SOLD OUTNOVEMBER 30, 2018
Day of Show: $65.00
Opening Act: Brian Dunne
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Southside Johnny and the Asbury Jukes first achieved prominence in the mid-1970s, emerging from the same New Jersey Shore music scene as his now legendary contemporary and friend Bruce Springsteen. Southside’s first three albums, I Don’t Want To Go Home, This Time It’s for Real, and Hearts of Stone, were produced by band co-founder Steven Van Zandt (E Street Band, The Sopranos), and largely featured songs written by Van Zandt and/or Springsteen. The Van Zandt-written “I Don’t Want To Go Home” became Southside’s signature song, an evocative mixture of horn-based melodic riffs and sentimental lyrics. In 1982 Rolling Stone Magazine voted Hearts of Stone among the top 100 albums of the 1970s and 1980s. With their classic blend of hard-core R&B and street-level rock, molten grooves, soulful guitar licks and blistering horn section, Johnny and his Jukes continue to put their unique stamp on the Jersey Shore sound, while recalling the glory years of Otis Redding and similar Stax Records titans.
About the opener, Brian Dunne:
“His schooling is firmly grounded in Hank Williams, Neil Young, and Ryan Adams. And as you would expect from an artist whose sound takes in such references, his debut record Songs From The Hive is a record of folky Americana and heartbreaking country.” – Songwriting Magazine.
“A pure, expressive voice and a fondness for lonesome steel guitar” -CMT Edge
Bug Fixes & Performance Improvements began as a joke, between drinks number 6 and 7 (7 and 8? Numbers unconfirmed) at a bar down the street from my apartment in Brooklyn, NY. Upon further research (Google), I could not believe there was not an album or book that bore this title so, I set out to write one. 300 songs, 2 years, and 1 near nervous breakdown later, here it lies.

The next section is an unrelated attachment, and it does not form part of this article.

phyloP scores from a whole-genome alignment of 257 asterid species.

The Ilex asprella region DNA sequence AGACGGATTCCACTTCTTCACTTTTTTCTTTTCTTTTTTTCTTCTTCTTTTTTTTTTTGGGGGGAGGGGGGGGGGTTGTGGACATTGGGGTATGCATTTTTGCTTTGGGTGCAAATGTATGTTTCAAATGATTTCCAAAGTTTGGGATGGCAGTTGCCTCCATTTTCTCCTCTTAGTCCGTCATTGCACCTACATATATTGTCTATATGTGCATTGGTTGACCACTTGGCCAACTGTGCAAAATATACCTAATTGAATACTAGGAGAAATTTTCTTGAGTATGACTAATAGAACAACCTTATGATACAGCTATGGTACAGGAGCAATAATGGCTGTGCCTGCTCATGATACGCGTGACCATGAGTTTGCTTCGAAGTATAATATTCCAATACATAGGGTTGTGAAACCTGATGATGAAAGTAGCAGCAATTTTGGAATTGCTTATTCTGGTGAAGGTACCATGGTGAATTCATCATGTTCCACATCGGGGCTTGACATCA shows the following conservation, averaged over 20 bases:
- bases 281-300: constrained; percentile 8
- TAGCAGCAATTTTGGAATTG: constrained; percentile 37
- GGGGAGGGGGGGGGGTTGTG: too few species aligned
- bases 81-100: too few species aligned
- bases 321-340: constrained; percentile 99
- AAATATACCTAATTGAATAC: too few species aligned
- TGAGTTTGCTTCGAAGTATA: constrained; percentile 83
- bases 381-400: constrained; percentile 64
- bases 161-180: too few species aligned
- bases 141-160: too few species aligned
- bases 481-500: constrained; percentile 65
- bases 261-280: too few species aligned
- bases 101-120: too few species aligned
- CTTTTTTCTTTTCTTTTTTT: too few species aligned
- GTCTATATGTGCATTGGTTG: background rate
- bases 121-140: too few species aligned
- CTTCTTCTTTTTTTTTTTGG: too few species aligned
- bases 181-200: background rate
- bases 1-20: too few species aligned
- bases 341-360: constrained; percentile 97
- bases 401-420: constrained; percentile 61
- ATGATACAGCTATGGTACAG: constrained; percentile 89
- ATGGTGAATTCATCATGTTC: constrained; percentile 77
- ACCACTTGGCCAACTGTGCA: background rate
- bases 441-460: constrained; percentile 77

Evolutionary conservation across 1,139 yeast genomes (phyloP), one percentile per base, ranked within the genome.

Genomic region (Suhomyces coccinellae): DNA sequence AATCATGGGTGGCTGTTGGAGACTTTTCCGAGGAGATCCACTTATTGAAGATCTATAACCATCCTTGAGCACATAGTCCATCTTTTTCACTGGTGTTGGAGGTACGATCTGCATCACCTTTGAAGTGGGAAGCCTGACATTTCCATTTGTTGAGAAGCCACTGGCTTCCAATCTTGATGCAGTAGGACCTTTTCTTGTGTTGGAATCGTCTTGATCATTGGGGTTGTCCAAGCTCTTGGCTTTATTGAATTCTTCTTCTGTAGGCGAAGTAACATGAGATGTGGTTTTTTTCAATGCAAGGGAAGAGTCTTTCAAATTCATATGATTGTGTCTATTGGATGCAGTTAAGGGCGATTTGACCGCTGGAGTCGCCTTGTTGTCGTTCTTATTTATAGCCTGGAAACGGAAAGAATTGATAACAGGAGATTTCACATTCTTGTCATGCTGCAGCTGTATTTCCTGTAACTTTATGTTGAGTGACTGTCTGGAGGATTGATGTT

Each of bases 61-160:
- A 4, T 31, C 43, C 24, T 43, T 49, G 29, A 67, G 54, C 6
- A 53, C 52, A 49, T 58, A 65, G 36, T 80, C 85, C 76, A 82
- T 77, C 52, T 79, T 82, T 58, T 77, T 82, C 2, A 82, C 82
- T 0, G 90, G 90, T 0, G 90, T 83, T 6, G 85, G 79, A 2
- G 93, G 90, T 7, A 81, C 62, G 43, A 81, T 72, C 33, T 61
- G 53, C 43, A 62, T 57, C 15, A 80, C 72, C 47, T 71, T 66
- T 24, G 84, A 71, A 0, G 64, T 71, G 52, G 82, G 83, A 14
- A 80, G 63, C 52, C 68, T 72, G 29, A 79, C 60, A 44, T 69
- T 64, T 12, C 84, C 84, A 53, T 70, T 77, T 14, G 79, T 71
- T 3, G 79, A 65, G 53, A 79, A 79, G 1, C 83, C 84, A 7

In 2015 I released “Songs From The Hive,” a love letter to the music of The Band and Bob Dylan, a tip of the cap (wide brimmed, brown, with a feather) to my folky heroes. And then I hit the road. I played for anybody and everybody, played everywhere anyone would take me; living rooms, cafes, clubhouses, big theaters, small theaters, movie theaters, listening rooms, college cafeterias, etc. Boasting nearly 300 shows in the year and a half that followed, I ended up finding myself in some surprisingly cool circumstances– and some uncool ones (statute of limitations does not yet allow for me to reveal details). But what I found most liberating was that being a relative unknown had it’s perks– I was beholden to nothing. No one was expecting anything of me, except my cat, and he doesn’t give a shit what goes on my record.
So it was with this in mind that I set out to write the next project. Equipped with the title only, I needed just to come up with things that I liked. Should be easy.
As it turns out, I don’t like anything. Also, according to the finest head doctors of New York City, I am clinically insane. And while having a conversation with my good pal Liz Longley, who sings with me on track 5 of this here record, she said very simply “well, write about that.” And there it was.